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Article on the Homeschooling Conference

I know I said I would write more about the homeschool conference, but as usual, the week has flown past, and I just HAVEN'T.  But then a writer contacted me for some quotes about why I came so far to attend the conference, and I thought I'd share some of my answers here because they touch on why I homeschool as well as my nutso irrational love of sitting on buses and planes... :-)
 
----- Original Message -----
1) Why did you travel so far to attend the conference and waht did you get out of it? (Was it just you, or you and your husband that attended?)
I came by myself.  Partly, I love travelling, love time away from the kids, but mostly because I'm resigned to the fact that there is nothing going on in terms of Jewish homeschooling in Canada.  A few years ago, a group of Jewish students from Toronto got on a bus to travel overnight to a demonstration in Washington, D.C.  I forget what the event was, but I was impressed that they were so dedicated to travel all that way, even though I realized it they were probably doing it mostly for fun.  My trip was mostly fun (yes, 26 hours alone on a bus can be fun!); the fact that I learned a lot and got to meet other Jewish homeschoolers was a wonderful bonus.
 
My husband works every other weekend, but luckily, he had last Sunday off, so he stayed home with the kids.
 
2) How many and what age/ages of child/children are homeschooled? If you have more than one child, are/were they always homeschooled?
 
We have 4 children; 2 and a half are homeschooled.  The two younger ones, 6 and 3, are home full-time.  My older son, who's 16, attends yeshiva in the morning and does his high school online in the afternoon.  He wasn't always homeschooled, but we couldn't find a yeshiva that was a good fit - that would provide intellectual stimulation, excellent limudei kodesh and also strong attention to secular subjects.  He also has a few individual learning challenges - don't we all?  We also have a daughter, 15, who's in a wonderful girls' high school.
 
3) What do you do about your child/children's Jewish studies?
 
With my 6-year-old daughter, I do it all:  we are starting chumash in the next couple of weeks, but we have been davening all along.  We have also created lapbooks together for holidays, which is a fun interactive way of covering a curriculum and creating a project the child can show off.  For me, weekly parsha is very important, so I try to touch on it a few times during the week, incorporate it into writing practice, etc.  It was nice having that emphasis on parsha validated at the conference:  one of the speakers pointed out that there are many valid paths into limudei kodesh - I've seen so often that yeshivas and girls' schools try to tell us there is only one way to do things.  We are also studying Hebrew, but in general, our Jewish studies is less formal, more unschooly, than secular subjects.  We LEARN English, but we LIVE Jewish.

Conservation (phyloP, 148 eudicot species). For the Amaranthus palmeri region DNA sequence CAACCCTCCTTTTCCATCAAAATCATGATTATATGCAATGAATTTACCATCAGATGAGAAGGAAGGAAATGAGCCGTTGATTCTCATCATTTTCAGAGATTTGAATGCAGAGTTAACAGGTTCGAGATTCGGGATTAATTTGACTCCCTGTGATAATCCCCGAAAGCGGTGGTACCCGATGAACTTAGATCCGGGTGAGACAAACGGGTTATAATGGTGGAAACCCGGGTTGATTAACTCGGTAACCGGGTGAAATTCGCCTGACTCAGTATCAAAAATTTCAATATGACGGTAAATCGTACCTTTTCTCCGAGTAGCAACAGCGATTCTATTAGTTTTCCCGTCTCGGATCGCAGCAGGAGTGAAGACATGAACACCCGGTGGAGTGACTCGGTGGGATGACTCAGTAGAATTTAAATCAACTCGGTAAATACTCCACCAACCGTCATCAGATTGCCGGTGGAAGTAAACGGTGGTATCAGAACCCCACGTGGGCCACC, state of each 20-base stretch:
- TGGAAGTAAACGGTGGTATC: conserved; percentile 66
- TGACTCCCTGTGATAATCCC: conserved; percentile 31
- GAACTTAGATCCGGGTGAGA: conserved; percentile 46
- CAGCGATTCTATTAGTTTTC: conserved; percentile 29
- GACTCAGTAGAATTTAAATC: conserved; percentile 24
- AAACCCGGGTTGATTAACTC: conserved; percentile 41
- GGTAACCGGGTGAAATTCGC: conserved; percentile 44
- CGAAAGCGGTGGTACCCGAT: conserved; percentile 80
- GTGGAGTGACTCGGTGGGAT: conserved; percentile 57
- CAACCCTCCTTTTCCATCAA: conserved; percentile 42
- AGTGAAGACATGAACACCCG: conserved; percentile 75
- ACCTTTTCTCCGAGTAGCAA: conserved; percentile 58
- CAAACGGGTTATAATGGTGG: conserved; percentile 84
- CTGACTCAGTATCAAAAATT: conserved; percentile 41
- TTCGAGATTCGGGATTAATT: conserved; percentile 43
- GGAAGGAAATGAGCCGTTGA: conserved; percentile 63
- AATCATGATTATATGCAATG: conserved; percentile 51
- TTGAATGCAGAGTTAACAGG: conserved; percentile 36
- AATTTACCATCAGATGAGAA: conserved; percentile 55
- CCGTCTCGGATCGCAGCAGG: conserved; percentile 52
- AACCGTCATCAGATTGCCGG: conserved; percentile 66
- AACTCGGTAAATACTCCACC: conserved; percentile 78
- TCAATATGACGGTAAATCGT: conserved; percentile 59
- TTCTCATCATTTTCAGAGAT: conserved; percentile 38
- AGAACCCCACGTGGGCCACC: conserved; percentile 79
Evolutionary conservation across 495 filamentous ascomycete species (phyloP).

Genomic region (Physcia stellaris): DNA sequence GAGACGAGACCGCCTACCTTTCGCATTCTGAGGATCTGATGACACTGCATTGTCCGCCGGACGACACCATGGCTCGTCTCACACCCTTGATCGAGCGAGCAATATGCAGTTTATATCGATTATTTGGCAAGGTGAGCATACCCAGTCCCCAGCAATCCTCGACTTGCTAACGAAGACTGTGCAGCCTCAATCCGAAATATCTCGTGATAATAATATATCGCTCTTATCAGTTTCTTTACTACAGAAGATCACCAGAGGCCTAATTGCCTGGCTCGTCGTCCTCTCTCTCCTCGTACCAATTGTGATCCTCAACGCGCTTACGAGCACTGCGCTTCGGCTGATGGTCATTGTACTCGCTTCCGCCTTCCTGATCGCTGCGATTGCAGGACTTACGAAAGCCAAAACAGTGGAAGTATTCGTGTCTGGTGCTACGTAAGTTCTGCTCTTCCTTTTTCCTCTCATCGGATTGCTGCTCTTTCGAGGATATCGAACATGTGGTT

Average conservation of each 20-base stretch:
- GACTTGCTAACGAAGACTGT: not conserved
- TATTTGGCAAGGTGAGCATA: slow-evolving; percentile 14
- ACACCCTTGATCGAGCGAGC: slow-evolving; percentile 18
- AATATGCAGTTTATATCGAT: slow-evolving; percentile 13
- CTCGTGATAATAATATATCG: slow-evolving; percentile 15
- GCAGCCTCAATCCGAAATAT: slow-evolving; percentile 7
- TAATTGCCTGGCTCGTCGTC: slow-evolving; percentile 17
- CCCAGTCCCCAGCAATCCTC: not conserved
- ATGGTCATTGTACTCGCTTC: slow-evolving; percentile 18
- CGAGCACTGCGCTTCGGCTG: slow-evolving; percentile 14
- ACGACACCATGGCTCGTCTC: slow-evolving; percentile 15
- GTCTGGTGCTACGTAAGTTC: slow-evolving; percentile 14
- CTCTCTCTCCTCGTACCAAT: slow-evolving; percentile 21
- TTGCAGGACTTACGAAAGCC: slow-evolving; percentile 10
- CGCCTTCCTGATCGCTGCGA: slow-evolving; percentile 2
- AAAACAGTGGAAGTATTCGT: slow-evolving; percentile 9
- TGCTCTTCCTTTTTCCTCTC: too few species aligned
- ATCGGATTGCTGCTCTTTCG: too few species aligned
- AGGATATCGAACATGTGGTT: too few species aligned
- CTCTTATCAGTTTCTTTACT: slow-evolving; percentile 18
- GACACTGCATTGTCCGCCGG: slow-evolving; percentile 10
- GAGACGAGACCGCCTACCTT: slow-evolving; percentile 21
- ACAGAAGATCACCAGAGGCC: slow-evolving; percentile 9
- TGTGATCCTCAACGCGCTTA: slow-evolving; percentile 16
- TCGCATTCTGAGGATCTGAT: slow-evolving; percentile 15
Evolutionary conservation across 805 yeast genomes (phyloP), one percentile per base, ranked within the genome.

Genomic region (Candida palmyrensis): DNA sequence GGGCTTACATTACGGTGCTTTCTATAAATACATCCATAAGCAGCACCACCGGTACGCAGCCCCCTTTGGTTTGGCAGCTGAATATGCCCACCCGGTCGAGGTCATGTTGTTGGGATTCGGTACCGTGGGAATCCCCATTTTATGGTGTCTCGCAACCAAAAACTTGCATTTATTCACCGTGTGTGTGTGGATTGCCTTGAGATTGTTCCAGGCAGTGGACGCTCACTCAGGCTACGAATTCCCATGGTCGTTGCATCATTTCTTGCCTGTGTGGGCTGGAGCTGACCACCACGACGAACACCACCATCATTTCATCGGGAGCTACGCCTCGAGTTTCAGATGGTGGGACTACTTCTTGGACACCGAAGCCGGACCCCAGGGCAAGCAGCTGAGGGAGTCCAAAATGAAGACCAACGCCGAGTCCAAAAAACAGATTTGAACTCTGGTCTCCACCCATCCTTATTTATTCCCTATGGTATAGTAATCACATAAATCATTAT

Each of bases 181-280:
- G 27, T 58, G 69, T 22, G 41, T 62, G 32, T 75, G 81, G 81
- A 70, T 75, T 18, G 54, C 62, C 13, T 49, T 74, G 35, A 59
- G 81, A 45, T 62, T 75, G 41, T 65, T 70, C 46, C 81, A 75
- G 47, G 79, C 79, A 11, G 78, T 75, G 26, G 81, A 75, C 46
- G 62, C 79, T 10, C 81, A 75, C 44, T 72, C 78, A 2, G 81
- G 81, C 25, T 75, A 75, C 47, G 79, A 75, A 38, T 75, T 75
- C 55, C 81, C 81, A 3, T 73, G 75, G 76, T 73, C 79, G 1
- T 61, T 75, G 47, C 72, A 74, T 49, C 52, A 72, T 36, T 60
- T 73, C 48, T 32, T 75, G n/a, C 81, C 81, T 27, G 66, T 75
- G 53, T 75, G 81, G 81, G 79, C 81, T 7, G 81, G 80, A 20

3)Where did your child/children go afterwards? To yeshiva/seminary/college? (If an age appropriate question.)
 
Nobody has flown the nest yet, but I've raised the older kids to know that they WILL spend a year in Israel before anything else.  Before university, career, etc.  You have to know who you are before you can plan your life.
My husband and I are planning to make aliyah after our older daughter graduates from high school, so the younger kids' lives will be totally different - and are so far, totally unmapped.
 
4) Why do/will you homeschool? Because day school/yeshiva tuition is unaffordable, etc.?
 
It began as being a lot about tuition, but has become mostly about balancing secular and general studies.  I haven't found a school that excels at both.  It's also about Israel - we have a fine religious Zionist school here, but it tends to attract a less religious crowd.  I don't believe I have to compromise my religious standards to embrace Israel AND to embrace a rigourous (even classical) secular education.  Initially, I began homeschooling my older son because his day school, financially strapped as they all are, didn't have the resources to meet even his very minor special-ed needs.  Their own psychologist recommended simple steps like following up quickly on classroom problems, assigning a resource person to help him out.  For two years, they didn't listen and then, as I told my son, I fired them.  They simply were not doing their job.  It was a fine school for the "middle" kids - not too smart, not too difficult.  There are no schools here for kids who are bright but who need help to learn.
 
5) Or, if not, is lower tuition a factor at all, in making your decision?
I won't pretend tuition is not a factor.  Day schools here cost $10-12,000 a year.  Though subsidies are available, the subsidy process is terribly humiliating.  I've been through it the last eleven years running and it never gets easier.  And paying so much for MEDIOCRE education?  Sickening.
 
If I may, I'd like to thank Avivah for having the vision and persistence to organize this conference three years running.  I know she won't be able to do it in future years, and I really hope that despite slightly diminished attendance this year, somebody else will take up the mantle and carry on.  There are so many Christian homeschool conventions, but not many that are completely secular - and only this one which reflects Jewish values and ideals.  Professional development is essential in any field, especially one where you're working so much in isolation, as teaching parents often are.
 
I love the fact that this conference recognizes us as educators and professionals, while at the same time supporting us as parents through this wonderful homeschooling journey with our children.
 
Thanks for your interest, and good luck with your article!

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